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Heteroatom dopants can greatly modify the electronic and physical properties and catalytic performance of gold nanoclusters. In this study, we investigate the catalytic activity of [Au25-x(PET)18-xM]NH3 (PET = 2-phenylethanethiolate, and M = Cu, Co, Ni, and Zn) nanoclusters in aerobic alcohol oxidation. The [Au25-x(PET)18-xM]NH3 nanoclusters are thoroughly characterized by matrix assisted laser desorption ionization (MALDI) mass spectrometry, X-ray photoelectron spectroscopy (XPS), Fourier transform infrared spectroscopy (FT-IR), and inductively coupled plasma–mass spectrometry (ICP-MS). The XPS analyses suggest that the transition metals strongly interact with the gold atoms of the nanoclusters. The CeO2-supported nanoclusters show catalytic activity, based on the conversion of benzyl alcohol, in the order, [Au25-x(PET)18-xNi] > [Au25-x(PET)18-xCu] > [Au25-x(PET)18-xZn] > [Au25-x(PET)18-xCo]. Regarding product selectivity, the [Au25-x(PET)18-xZn] and [Au25-x(PET)18-xCo] catalysts preferably yield benzaldehyde, [Au25-x(PET)18-xCu] yields benzaldehyde and benzyl acid, and [Au25-x(PET)18-xNi] yields benzyl acid. The exposed metal atoms are considered as the catalytic active sites. Also, the catalytic performance (including activity and selectivity) of the [Au25-x(PET)18-xM] catalysts is greatly turned and mediated by the transition metal type.


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Transition metal-mediated catalytic properties of gold nanoclusters in aerobic alcohol oxidation

Show Author's information Chaolei Zhang1,2Yongdong Chen1( )Hong Wang1Zhimin Li2Kai Zheng2Shujun Li1Gao Li2( )
College of Chemistry and Chemical EngineeringSouthwest Petroleum UniversityChengdu610500China
Gold Catalysis Research CenterState Key Laboratory of CatalysisDalian Institute of Chemical PhysicsChinese Academy of SciencesDalian116023China

Abstract

Heteroatom dopants can greatly modify the electronic and physical properties and catalytic performance of gold nanoclusters. In this study, we investigate the catalytic activity of [Au25-x(PET)18-xM]NH3 (PET = 2-phenylethanethiolate, and M = Cu, Co, Ni, and Zn) nanoclusters in aerobic alcohol oxidation. The [Au25-x(PET)18-xM]NH3 nanoclusters are thoroughly characterized by matrix assisted laser desorption ionization (MALDI) mass spectrometry, X-ray photoelectron spectroscopy (XPS), Fourier transform infrared spectroscopy (FT-IR), and inductively coupled plasma–mass spectrometry (ICP-MS). The XPS analyses suggest that the transition metals strongly interact with the gold atoms of the nanoclusters. The CeO2-supported nanoclusters show catalytic activity, based on the conversion of benzyl alcohol, in the order, [Au25-x(PET)18-xNi] > [Au25-x(PET)18-xCu] > [Au25-x(PET)18-xZn] > [Au25-x(PET)18-xCo]. Regarding product selectivity, the [Au25-x(PET)18-xZn] and [Au25-x(PET)18-xCo] catalysts preferably yield benzaldehyde, [Au25-x(PET)18-xCu] yields benzaldehyde and benzyl acid, and [Au25-x(PET)18-xNi] yields benzyl acid. The exposed metal atoms are considered as the catalytic active sites. Also, the catalytic performance (including activity and selectivity) of the [Au25-x(PET)18-xM] catalysts is greatly turned and mediated by the transition metal type.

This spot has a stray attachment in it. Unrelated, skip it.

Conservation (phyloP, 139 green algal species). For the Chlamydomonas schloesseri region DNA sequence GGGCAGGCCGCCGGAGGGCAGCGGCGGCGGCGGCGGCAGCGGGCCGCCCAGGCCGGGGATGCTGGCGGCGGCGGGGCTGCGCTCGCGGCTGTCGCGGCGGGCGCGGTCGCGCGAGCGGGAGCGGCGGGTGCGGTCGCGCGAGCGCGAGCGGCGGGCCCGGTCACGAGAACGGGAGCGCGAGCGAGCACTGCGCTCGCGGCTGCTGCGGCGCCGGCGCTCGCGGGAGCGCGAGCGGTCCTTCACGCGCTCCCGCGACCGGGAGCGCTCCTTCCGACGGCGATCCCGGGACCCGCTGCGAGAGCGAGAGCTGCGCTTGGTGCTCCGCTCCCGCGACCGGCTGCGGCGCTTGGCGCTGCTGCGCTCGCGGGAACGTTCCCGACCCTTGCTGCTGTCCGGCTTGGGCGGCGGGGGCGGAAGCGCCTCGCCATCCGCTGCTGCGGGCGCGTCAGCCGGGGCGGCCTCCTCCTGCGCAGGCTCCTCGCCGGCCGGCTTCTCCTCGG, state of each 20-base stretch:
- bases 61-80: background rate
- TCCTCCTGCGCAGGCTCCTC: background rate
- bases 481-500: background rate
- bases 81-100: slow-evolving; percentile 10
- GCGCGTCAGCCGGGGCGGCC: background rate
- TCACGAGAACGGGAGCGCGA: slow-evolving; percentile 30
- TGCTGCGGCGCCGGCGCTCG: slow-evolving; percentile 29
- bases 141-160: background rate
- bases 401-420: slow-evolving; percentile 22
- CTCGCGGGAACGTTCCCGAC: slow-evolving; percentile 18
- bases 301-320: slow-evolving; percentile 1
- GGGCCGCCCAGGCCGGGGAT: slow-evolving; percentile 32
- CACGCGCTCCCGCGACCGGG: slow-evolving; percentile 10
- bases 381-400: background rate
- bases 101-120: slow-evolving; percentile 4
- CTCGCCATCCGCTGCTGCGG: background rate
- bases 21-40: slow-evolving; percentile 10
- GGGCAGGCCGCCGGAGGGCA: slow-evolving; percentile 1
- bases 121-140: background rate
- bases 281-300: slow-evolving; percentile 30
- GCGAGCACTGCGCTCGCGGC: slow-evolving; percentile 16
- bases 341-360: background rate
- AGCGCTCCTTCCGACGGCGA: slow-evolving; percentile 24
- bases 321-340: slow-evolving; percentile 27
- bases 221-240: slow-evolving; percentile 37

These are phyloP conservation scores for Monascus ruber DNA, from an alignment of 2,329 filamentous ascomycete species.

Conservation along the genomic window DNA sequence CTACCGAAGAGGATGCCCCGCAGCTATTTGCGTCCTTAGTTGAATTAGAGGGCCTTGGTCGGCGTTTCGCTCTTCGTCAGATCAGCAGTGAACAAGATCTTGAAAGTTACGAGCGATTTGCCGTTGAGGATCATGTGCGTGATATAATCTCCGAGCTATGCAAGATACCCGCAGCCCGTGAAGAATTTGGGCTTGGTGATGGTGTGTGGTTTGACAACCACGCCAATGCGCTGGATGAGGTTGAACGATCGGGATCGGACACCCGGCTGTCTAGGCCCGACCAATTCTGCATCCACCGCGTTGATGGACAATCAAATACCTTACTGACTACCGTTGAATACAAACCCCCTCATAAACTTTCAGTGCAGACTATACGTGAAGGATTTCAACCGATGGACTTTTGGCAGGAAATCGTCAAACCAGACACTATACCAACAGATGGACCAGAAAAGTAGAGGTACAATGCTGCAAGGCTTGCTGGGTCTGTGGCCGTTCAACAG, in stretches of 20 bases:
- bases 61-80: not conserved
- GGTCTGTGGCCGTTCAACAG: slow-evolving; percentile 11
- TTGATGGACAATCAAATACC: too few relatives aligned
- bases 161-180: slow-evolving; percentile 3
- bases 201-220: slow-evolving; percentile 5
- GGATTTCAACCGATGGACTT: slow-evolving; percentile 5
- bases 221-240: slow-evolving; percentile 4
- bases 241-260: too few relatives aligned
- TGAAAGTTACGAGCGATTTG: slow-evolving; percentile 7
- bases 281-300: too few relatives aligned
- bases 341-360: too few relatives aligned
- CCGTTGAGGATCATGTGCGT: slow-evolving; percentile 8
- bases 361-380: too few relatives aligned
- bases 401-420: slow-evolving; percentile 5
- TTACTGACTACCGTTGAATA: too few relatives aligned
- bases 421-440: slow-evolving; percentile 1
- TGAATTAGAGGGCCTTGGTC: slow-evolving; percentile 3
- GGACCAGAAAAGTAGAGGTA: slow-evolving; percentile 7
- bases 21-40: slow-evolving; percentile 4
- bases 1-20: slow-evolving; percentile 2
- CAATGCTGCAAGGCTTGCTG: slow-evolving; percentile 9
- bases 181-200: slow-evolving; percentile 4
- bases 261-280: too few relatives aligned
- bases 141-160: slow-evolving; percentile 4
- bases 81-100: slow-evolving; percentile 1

Keywords: oxidation, gold nanoclusters, transition metal, heteroatom dopant, alcohol

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Publication history
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Acknowledgements

Publication history

Received: 09 July 2017
Revised: 20 August 2017
Accepted: 29 August 2017
Published: 19 March 2018
Issue date: April 2018

Copyright

© Tsinghua University Press and Springer-Verlag GmbH Germany 2017

Acknowledgements

Acknowledgements

We are thankful for the generous support of "Thousand Youth Talents Plan" (G. L.) and Opening Project of State Key Laboratory of Catalysis (Grant N-16-04) and National Undergraduate Training Program for Innovation and Entrepreneurship (No. 201610615011) and Scientific Research Starting Project of SWPU (No. 2014QHZ016) and Sixteenth Period College Students' Extracurricular Open Experiment in Southwest Petroleum University (No. KSZ16069) (Y. D. C.).

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